Some people, the famous former Liverpool Football Club manager Bill Shankly once said, think football is a matter of life and death. “I assure you,” he commented. “It’s much more serious than that.”
As Liverpool celebrate their first top flight title in English football for 30 years, the sentiment might be borrowed to address the climate emergency.
It was in October 2018 that the United Nations warned we had just 12 years to avert irreversible climate change. The aim was to keep global warming to a minimum of 1.5C. Beyond that, a half degree increase would significantly increase the risk of floods, droughts, extreme heat and poverty as parts of the planet become uninhabitable.
This “keeping the lid on the increase to 1.5C” was set as the target at the Paris Climate Agreement of 2015. That also aims to limit a rise to 2C by the end of the century, against pre-industrial levels.
But it is no good waiting until 2030 to change our carbon emissions rates. In fact, a year ago, the emphasis was put on changing society’s ways within 18 months thanks to the Prince of Wales. The report quoted the previous year’s IPCC report suggested that as governments usually make plans to last five or 10 years, the plans had to be in place by the end of 2020.
Soaring temperatures recently have no doubt prompted the follow up stories that we now have six months.
Last week, there was another story saying we have just six months to make serious changes. This was according to the executive director of the International Energy Agency, Fatih Birol.
Decisions now, coming out of the Covid-19 crisis, will determine the global economy shape for the next three years, Birol says. (The problem with governments is that generally think short-term – until the next election time.) And it is during that time that carbon emissions must fall sharply to meet targets. When eminent world organisations are saying that environmental considerations must be at the heart of economic recoveries, it’s a no-brainer to listen.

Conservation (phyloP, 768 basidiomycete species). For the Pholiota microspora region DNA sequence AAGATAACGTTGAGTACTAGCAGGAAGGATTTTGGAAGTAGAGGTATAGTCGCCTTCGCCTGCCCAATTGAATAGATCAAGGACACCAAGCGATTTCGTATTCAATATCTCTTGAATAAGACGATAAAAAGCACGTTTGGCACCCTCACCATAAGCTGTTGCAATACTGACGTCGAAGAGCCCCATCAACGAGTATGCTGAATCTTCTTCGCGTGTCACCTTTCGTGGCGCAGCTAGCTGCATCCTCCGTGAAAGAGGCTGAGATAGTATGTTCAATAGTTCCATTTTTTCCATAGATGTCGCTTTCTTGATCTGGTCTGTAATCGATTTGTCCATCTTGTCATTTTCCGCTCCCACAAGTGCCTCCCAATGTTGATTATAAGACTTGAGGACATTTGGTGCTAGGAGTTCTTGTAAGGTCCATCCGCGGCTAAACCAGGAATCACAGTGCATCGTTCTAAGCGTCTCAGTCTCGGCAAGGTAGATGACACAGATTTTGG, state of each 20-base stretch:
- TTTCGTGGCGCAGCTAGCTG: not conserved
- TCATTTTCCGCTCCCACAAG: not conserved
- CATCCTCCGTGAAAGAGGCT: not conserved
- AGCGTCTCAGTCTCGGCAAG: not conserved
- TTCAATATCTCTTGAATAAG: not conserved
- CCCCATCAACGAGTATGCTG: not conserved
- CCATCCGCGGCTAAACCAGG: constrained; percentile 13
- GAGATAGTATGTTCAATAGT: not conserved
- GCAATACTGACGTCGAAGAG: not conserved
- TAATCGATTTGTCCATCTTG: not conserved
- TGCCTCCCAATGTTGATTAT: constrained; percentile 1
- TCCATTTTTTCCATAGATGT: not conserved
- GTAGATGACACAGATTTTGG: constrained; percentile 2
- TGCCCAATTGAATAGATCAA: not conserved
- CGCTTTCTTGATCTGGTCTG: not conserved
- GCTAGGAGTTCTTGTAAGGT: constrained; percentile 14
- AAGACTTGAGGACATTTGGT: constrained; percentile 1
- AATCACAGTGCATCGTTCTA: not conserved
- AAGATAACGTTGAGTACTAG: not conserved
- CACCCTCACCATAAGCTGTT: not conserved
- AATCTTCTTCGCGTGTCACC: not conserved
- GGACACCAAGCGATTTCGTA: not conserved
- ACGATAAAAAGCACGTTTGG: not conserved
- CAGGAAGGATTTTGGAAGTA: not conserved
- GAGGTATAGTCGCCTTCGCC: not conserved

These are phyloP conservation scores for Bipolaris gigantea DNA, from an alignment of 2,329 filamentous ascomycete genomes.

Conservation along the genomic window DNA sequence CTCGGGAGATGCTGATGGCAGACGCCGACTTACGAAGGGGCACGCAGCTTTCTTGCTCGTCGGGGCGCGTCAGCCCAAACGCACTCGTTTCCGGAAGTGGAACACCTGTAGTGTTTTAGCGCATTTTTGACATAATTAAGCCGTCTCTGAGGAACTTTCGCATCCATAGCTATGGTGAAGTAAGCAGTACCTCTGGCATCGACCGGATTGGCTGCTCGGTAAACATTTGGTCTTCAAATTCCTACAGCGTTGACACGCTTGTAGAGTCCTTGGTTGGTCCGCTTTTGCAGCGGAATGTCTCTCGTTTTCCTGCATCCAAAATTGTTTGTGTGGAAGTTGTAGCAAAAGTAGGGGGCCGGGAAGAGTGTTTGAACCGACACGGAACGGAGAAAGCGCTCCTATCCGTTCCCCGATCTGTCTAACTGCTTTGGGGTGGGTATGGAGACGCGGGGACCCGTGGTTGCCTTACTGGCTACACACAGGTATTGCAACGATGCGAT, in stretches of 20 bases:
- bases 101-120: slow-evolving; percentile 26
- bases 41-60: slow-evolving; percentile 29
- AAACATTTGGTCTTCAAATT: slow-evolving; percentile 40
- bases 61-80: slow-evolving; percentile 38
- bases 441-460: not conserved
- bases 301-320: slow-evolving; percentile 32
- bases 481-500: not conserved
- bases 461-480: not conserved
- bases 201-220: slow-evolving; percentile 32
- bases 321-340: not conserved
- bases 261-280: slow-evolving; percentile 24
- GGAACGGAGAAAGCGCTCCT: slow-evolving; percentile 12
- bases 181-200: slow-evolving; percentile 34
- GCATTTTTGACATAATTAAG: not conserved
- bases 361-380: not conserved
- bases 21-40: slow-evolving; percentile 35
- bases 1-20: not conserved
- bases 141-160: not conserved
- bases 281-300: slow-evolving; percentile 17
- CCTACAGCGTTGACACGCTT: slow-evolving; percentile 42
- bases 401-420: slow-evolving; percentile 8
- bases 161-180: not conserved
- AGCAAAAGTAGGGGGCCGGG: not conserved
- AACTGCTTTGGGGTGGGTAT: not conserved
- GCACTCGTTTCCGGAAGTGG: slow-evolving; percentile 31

The money spent so far, the article goes on to add, has tended to prop up carbon emitting businesses: because these are the status quo. What people know. The jobs that are current. Those traditional jobs that help people pay the bills and also give them leisure spending money. In turn, this stimulates the economy and brings taxes back to Government.
But now that we have an enforced pause, it would be easier to use it as a way of starting over. To rethink what we as a society want to achieve. To put new things in place instead of returning to “normal”. The polluting normal. We have a chance to create green jobs and form a modern, less polluting, economy.
Airlines, for example, one of the biggest polluters, are unlikely to return to their capacities any time soon. The skies around Gatwick Airport are notable for their bird song, not aeroplane song. Virgin has announced it will pull out of Gatwick and shed a third of staff. It estimates that flight levels will not return to 2019 rates for three years. Other airlines have also said employment will drop, immediately or short-term.
The target of hitting net zero carbon emissions in the UK was signed into law by then Prime Minister Theresa May (remember her?) a year ago. One source suggests very little has been achieved since. To hit those targets by 2050, says the Government’s own Committee on Climate Change, we need: much more robust plans than previously to insulate homes; a move away from gas boilers; an even quicker phasing out of diesel and petrol vehicles than the reset target of 2035; further taxes on fuel duty; huge investment in nature projects; reskilling programmes; encouragement to work at home to continue; research into low-carbon technologies; bring forward the planned expenditure on flood defences.
Retrain the people displaced from jobs at Gatwick, for example, to jobs making a positive impact on reducing emissions. They could work on projects in the wide Sussex countryside, or on those that improve energy efficiency in homes.
Essentially, what we need is for government to put reducing carbon emissions at the heart of decision and legislation. Or, as the Climate Coalition puts it, to build in a ‘net zero’ test to all economic decisions. As every decision has an economic consequence, that’s every decision that is made. That has to be the consequence of declaring a Climate Emergency, which both central UK Government and many councils, include Surrey, have done. We must press them to remember that is the essence of every decision they take from now on.